A Guide to Dollar-cost Averaging

Why I invest my money, two weeks at a time.

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I’m a risk averse person. I don’t bike in the city, I don’t enjoy jumping into water, and I don’t even dare go ten above the speed limit (put me in the slow lane, thanks very much). When it comes to my investments, it’s very much the same thing.

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When Index Investing, I Skip the TSX

Canada is great. Its major stock market index is not.

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A diverse nation with an undiversified index.

Passive investing is in, active investing is out. The literature is all there, frequently citing how a passive fund tracking the major international indices will frequently outperform actively managed mutual funds. Those passive index funds also have lower management fees, to boot.

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August 2017: Financial Update

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The site at Evergreen Brick Works

The last month of summer came and went, and with it went $2046.37 in expenses, inclusive of higher entertainment, dating, and food costs. With fall approaching, sometimes you just have to cram in missed opportunities, right?

My savings rate of my take home pay for this particular month was 56.9%. Not quite as good as August last year, but a number I’m still quite happy with.

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Get your MBA for Free.

How I completed a 20-month MBA without a significant change in my net worth.

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Back in 2012, I made a decision that accelerated my career and income potential. I did an MBA. Three letters that mean: smart, employable, qualified.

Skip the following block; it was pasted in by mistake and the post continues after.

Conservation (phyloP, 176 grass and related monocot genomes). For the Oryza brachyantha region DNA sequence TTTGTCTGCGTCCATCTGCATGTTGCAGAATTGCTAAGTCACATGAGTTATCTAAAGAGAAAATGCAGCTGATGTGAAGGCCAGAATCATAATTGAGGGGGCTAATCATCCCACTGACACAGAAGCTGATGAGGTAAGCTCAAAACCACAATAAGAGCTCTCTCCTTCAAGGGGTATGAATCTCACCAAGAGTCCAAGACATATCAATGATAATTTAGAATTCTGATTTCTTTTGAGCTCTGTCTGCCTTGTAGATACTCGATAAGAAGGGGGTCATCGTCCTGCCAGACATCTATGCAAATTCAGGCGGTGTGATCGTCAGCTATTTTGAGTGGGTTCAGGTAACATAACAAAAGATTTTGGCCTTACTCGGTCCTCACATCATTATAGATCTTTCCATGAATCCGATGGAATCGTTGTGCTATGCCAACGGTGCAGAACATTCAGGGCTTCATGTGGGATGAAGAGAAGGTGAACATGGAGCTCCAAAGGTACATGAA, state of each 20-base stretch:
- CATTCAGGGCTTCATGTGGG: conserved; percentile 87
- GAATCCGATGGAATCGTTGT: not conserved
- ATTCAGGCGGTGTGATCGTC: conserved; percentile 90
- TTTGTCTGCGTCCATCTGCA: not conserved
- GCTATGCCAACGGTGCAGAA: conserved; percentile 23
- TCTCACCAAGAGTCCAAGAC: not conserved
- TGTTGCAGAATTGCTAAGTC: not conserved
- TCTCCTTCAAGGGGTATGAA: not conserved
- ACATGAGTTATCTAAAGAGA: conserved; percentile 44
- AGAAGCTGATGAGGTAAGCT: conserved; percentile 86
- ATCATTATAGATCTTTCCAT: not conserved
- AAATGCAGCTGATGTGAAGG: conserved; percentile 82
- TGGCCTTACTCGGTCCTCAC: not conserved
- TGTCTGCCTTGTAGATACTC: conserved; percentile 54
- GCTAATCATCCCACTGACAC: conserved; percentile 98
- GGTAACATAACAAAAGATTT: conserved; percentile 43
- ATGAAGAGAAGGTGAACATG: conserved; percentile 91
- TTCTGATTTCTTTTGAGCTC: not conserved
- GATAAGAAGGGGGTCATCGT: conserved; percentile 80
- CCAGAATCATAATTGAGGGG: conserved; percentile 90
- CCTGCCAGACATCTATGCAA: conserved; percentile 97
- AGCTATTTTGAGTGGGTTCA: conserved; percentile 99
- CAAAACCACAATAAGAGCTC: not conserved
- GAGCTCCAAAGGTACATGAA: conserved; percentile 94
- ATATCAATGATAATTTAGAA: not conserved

The source of this big leap back into academia originated during my job as a project coordinator. I would sit in meetings with project managers and it was very obvious that they all made way more than me. After some LinkedIn stalking, I found that they all had business degrees.

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July 2017: Financial Update

Four birthdays, a wedding, and a funeral.

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For the second year in a row, July comes in at my worst performing month spending-wise. The birthday celebrations and weddings always seem to hit this month hard, not to add the very sad passing of my girlfriend’s father.

My savings rate, excluding investment income, for July was  41.9% 47.8%. This number has been revised to be inclusive of my pension deductions, based on reader feedback.

For the month, I spent $2459.87, which is quite high by my standards. Ouch! Granted, if I excluded the outlier items such as gifts and charitable contributions, I’d be in the typical range of my spending of below $2000.

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Staying Entertained in Toronto on the Cheap.

How I keep my entertainment expenses in check.

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Last month, my company had a staff event: dinner followed by a Jays game – all expenses on the attendee of course, since we’re in the public sector.

As the ambitious worker bee who understands the value of networking (it’s how I’ve literally gotten every job I’ve worked), I woefully signed up. By the end of the night, I had spent close to $60 combined on the ticket, one concession item, and dinner and a drink at the fancy Rec Room. $60! My girlfriend then reminded me that really isn’t that much relative to other people.

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June 2017: Financial Update

Summer and a three pay check month.

Summer is officially here and June means it’s a three pay check month – not that I’m spending any more than I need to.

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Blue Whale Exhibition at the ROM. Got free tickets from EQ Bank!

In fact, even though in a three pay check month I technically saved over 66% 69.55% of my income (this number has been revised to include pension deductions at reader advice), I’m still not doing as well as I’d hoped, overspending to $2,135.41 for the month. What did that look like?

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